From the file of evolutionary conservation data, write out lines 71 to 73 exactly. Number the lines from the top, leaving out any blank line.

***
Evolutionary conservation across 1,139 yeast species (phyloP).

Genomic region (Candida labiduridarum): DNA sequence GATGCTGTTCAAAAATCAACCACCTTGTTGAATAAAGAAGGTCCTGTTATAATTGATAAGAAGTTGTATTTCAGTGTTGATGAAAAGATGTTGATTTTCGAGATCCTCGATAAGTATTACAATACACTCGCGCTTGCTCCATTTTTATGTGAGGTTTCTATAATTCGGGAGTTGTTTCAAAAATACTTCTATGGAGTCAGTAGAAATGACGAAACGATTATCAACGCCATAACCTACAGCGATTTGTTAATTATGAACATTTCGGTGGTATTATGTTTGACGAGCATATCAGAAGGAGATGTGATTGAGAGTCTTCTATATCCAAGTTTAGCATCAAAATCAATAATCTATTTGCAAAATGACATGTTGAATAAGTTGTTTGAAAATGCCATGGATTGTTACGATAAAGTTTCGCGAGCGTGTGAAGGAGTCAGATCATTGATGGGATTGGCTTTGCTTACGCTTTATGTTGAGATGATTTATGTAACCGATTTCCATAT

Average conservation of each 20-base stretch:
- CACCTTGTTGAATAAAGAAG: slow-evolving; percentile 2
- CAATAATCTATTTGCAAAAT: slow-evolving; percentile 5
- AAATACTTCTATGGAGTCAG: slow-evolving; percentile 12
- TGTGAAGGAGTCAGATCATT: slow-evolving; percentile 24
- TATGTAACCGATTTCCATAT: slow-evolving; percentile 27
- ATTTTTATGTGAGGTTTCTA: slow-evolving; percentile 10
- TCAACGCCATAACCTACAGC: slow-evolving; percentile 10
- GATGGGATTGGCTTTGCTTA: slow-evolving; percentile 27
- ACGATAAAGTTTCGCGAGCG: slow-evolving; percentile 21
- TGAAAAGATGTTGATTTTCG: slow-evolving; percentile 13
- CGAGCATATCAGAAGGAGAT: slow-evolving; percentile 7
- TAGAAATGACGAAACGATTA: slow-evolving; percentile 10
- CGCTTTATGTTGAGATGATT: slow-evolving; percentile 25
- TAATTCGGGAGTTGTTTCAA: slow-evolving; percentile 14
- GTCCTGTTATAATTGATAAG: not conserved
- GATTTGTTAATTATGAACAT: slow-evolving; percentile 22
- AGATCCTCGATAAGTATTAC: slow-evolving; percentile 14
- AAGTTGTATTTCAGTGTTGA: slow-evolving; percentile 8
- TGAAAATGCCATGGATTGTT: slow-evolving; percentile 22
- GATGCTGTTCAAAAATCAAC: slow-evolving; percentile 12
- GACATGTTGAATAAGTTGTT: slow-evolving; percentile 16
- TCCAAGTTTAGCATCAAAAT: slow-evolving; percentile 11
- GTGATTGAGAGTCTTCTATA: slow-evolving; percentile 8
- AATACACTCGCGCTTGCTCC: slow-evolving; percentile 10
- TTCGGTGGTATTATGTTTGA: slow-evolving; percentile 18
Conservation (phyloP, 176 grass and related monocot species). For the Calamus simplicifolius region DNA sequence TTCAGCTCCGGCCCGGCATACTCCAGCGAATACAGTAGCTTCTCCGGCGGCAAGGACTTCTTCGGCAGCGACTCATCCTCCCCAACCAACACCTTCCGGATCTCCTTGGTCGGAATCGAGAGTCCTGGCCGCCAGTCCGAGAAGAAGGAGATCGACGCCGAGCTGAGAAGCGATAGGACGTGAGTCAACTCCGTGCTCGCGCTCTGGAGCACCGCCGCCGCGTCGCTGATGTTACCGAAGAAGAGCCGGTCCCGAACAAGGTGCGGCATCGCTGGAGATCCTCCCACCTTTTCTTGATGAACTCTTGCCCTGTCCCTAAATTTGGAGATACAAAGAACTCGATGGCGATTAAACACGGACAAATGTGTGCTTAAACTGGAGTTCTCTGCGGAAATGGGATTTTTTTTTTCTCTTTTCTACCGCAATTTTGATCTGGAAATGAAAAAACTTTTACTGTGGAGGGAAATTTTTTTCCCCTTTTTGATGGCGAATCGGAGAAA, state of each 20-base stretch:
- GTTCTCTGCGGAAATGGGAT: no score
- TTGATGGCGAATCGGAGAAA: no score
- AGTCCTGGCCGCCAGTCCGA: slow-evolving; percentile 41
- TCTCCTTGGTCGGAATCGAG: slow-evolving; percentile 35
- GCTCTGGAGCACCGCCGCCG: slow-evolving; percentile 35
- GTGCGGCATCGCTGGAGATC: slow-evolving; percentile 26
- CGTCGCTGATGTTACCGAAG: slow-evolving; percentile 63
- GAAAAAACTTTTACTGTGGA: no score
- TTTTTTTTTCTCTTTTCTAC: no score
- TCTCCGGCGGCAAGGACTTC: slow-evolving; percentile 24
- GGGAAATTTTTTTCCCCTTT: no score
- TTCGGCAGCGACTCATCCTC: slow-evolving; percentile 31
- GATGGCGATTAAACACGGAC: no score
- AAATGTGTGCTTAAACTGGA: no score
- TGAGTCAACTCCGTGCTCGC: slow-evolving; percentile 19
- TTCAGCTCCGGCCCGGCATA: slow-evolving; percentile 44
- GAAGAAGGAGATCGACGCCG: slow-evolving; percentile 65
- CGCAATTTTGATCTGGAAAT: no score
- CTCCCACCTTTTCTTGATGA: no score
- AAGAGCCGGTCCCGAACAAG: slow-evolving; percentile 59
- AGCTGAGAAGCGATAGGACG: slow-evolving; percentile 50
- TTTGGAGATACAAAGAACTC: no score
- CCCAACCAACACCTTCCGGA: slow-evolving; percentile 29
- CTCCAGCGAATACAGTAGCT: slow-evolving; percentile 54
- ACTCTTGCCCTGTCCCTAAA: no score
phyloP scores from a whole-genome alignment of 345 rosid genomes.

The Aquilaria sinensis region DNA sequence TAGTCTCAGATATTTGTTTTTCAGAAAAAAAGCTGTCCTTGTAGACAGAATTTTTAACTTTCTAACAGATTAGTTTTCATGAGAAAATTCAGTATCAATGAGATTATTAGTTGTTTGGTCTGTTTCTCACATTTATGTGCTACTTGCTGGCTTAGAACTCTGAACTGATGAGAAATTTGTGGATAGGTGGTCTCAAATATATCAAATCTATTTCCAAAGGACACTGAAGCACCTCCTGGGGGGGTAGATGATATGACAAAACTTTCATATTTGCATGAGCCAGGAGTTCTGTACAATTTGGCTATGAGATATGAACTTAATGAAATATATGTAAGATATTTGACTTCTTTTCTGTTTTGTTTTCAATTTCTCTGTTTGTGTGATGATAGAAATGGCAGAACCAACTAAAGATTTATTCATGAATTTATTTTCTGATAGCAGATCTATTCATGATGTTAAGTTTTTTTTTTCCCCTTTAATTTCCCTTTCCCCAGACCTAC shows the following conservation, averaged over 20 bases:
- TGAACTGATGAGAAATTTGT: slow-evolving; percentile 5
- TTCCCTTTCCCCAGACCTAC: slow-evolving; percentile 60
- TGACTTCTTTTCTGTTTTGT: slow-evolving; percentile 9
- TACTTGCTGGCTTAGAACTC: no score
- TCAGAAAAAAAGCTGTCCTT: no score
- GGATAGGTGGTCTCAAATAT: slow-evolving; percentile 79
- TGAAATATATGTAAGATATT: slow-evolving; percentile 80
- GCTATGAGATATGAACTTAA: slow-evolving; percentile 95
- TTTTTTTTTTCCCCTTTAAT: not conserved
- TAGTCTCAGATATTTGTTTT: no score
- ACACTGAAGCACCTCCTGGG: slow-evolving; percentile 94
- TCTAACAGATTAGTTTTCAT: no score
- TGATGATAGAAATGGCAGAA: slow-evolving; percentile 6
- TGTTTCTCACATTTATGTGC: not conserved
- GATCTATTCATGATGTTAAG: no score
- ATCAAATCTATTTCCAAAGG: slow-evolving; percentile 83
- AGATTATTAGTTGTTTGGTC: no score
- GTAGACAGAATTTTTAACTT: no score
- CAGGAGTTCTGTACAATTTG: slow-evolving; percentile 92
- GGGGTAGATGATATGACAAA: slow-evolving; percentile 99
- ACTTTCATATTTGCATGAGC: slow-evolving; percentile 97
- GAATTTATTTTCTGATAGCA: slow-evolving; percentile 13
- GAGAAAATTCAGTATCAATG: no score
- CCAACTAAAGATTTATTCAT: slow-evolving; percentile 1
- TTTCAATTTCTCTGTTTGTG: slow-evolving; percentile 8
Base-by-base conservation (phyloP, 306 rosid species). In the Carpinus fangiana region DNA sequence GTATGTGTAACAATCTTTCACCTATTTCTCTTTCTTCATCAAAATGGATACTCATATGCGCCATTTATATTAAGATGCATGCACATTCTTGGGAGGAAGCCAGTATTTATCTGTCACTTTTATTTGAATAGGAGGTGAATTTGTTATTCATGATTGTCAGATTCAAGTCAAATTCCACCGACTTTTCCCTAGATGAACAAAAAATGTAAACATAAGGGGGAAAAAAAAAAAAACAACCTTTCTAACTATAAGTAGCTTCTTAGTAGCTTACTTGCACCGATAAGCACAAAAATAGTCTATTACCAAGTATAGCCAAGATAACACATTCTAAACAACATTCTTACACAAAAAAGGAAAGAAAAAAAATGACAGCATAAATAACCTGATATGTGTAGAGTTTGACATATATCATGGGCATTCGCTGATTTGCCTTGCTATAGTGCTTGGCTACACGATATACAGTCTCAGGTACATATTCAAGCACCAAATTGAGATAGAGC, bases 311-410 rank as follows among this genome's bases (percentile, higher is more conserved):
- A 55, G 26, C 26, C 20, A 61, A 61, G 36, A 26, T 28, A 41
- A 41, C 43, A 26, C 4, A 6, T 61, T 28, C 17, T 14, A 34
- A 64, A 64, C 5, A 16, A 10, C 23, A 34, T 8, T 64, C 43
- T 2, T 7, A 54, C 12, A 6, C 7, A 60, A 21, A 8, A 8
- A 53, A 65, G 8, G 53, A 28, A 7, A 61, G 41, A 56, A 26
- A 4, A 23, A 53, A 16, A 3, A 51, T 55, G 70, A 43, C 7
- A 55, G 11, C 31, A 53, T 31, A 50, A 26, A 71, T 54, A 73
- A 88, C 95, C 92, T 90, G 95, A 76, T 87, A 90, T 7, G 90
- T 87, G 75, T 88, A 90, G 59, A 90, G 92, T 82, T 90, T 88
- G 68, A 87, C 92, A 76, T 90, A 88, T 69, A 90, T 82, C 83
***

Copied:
- GATCTATTCATGATGTTAAG: no score
- ATCAAATCTATTTCCAAAGG: slow-evolving; percentile 83
- AGATTATTAGTTGTTTGGTC: no score